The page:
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Controlling the porosity of ceramic materials by microwave treatment

Pakdeewanishsukho, Kittikhun (2017) Controlling the porosity of ceramic materials by microwave treatment. Honours thesis, Murdoch University.

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Abstract

Macroporous Ceramic Material (Commercial Water Filter Ceramic) was used as the initial material to be heated by microwave treatment. The compositions of this initial untreated ceramic material are silicon oxide, aluminium oxide, calcium oxide and magnesium oxide. The pore size of the initial ceramic is between macropores (>50 nm) and mesopores (2 nm to 50 nm). Reducing the pore sizes of the ceramic from macropores and mesopores to be the micropores (< 2 nm) by injection different type of mediums, polymers and monomers into the pores of initial ceramic samples by using a saturation vacuum technique, the mediums were water, mineral oil and methanol, polymers which were Polyethylene Glycol (PEG) and Polymethyl Methacrylate (PMMA), and monomers which were Ethylene Glycol (EG) and Methyl Methacrylate (MMA) to create polymerisation inside the pores then the injected samples were heated directly with Microwave for 30 min and also the injected sample were submerged in the methanol bath during be heated by Microwave for 30 min. SANS/USANS and BET of mediums, polymers and monomers injection into ceramics and heated without methanol bath show no decreasing of pore sizes or improving surface area of pores at Micropores size. The best condition improving surface area of pores from 0.6215 m2/g (the initial sample) to 32.7762 m2/g was the injection EG into ceramic and heating with methanol bath by microwave. EG has very high loss factor value that could adsorb the microwave energy and also the polymerisation of EG inside the pores. The interpretation of BET and SANS/USANS data, the best result that Macrocracks were filled up by PEG formed between ceramics gains, so Micropores could produce.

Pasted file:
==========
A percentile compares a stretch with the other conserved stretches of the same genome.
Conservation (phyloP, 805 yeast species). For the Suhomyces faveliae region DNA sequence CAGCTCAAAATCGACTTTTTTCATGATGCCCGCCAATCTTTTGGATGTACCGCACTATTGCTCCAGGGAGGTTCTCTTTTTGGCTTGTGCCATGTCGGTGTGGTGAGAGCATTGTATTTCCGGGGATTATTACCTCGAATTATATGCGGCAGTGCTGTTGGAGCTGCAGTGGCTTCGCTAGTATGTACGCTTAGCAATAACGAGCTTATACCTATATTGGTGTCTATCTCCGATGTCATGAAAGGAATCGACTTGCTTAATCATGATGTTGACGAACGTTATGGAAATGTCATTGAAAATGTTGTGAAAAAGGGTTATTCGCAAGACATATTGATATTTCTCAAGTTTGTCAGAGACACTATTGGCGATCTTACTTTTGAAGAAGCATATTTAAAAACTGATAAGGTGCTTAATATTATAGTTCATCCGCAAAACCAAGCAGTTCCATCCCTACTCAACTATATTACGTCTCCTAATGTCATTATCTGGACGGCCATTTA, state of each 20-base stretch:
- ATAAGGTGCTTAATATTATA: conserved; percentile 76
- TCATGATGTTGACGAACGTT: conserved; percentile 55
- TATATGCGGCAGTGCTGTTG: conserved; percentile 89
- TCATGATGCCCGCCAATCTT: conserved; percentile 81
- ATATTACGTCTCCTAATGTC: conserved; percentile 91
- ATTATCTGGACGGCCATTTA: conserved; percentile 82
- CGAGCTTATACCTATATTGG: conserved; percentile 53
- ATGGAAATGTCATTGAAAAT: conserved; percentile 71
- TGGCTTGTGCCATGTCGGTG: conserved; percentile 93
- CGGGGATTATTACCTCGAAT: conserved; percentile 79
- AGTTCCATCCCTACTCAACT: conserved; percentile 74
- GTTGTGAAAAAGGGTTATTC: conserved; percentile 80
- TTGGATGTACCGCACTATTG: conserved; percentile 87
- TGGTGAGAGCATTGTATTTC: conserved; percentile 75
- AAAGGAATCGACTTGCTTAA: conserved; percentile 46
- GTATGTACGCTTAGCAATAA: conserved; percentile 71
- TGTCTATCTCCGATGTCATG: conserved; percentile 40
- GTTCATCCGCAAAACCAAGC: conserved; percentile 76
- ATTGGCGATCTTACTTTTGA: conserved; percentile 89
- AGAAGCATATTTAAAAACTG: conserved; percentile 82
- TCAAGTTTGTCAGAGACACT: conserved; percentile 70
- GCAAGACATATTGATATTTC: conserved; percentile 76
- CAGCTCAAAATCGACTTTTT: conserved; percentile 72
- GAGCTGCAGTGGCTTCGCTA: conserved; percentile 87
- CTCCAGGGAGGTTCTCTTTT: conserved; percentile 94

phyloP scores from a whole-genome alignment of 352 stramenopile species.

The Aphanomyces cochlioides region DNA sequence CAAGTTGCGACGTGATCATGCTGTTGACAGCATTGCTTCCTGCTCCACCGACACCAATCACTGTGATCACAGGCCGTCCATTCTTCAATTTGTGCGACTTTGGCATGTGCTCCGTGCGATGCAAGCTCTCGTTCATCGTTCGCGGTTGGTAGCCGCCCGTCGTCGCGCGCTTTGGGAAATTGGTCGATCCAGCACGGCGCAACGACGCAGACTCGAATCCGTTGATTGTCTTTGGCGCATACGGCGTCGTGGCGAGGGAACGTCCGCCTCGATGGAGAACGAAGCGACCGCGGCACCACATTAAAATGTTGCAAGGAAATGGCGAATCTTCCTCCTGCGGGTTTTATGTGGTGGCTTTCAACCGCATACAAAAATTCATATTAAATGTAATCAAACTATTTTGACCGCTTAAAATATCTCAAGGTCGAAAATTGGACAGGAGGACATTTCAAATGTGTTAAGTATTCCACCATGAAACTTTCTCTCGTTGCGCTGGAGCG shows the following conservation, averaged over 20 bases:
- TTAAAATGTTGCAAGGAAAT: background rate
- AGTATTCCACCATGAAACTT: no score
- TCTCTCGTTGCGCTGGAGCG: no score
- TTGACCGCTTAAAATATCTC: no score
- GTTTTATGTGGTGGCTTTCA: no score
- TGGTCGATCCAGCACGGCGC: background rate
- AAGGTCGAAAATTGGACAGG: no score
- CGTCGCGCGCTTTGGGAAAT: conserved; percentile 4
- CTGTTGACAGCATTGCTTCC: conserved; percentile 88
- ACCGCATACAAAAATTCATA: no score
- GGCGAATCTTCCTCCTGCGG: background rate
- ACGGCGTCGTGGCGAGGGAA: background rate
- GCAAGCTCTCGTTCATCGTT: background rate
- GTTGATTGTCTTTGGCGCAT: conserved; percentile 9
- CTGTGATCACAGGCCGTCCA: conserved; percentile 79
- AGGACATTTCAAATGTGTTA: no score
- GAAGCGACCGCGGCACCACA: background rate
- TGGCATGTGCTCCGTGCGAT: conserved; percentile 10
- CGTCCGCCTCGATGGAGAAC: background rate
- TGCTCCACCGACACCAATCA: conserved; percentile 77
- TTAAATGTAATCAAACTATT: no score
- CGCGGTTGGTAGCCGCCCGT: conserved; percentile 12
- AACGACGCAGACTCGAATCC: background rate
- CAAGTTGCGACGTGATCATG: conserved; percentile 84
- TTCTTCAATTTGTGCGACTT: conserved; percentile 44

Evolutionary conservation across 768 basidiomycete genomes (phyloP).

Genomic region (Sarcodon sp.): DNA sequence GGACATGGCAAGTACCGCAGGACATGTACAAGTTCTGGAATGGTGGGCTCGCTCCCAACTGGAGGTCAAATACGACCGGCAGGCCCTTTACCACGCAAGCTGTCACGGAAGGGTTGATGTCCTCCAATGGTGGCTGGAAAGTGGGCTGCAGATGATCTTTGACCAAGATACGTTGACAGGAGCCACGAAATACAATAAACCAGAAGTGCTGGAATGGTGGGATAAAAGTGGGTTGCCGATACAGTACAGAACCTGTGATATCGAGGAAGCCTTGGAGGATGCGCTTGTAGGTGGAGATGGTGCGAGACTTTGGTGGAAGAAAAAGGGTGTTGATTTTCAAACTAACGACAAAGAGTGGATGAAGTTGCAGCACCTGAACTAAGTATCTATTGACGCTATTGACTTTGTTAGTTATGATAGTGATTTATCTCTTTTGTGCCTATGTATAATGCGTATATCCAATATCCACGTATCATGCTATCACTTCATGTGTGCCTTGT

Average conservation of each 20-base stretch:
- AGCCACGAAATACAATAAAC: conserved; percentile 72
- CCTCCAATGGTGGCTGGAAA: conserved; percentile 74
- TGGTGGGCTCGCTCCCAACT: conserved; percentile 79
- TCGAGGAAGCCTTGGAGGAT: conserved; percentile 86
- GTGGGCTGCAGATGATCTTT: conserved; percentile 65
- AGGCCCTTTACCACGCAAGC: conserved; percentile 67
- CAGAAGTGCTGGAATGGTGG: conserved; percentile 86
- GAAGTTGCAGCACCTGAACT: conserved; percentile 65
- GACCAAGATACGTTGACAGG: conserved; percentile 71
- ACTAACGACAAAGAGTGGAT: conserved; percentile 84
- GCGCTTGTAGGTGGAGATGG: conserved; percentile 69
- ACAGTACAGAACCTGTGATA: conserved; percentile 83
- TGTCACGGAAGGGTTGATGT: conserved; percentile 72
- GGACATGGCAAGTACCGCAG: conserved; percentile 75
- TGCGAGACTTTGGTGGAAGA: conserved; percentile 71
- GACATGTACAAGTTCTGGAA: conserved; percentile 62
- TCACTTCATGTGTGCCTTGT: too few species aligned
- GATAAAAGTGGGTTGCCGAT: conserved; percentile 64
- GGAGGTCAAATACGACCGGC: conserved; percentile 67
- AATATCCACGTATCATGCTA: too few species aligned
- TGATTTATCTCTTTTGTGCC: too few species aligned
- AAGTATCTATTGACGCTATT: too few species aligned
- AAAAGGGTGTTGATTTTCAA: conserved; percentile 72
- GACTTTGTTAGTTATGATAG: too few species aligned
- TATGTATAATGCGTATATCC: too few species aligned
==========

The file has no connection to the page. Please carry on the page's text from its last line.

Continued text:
Item Type: Thesis (Honours)
Murdoch Affiliation: School of Engineering and Information Technology
Supervisor(s): Parsons, Drew, Nikoloski, Aleksandar and Henry, David
URI: http://researchrepository.murdoch.edu.au/id/eprint/44764
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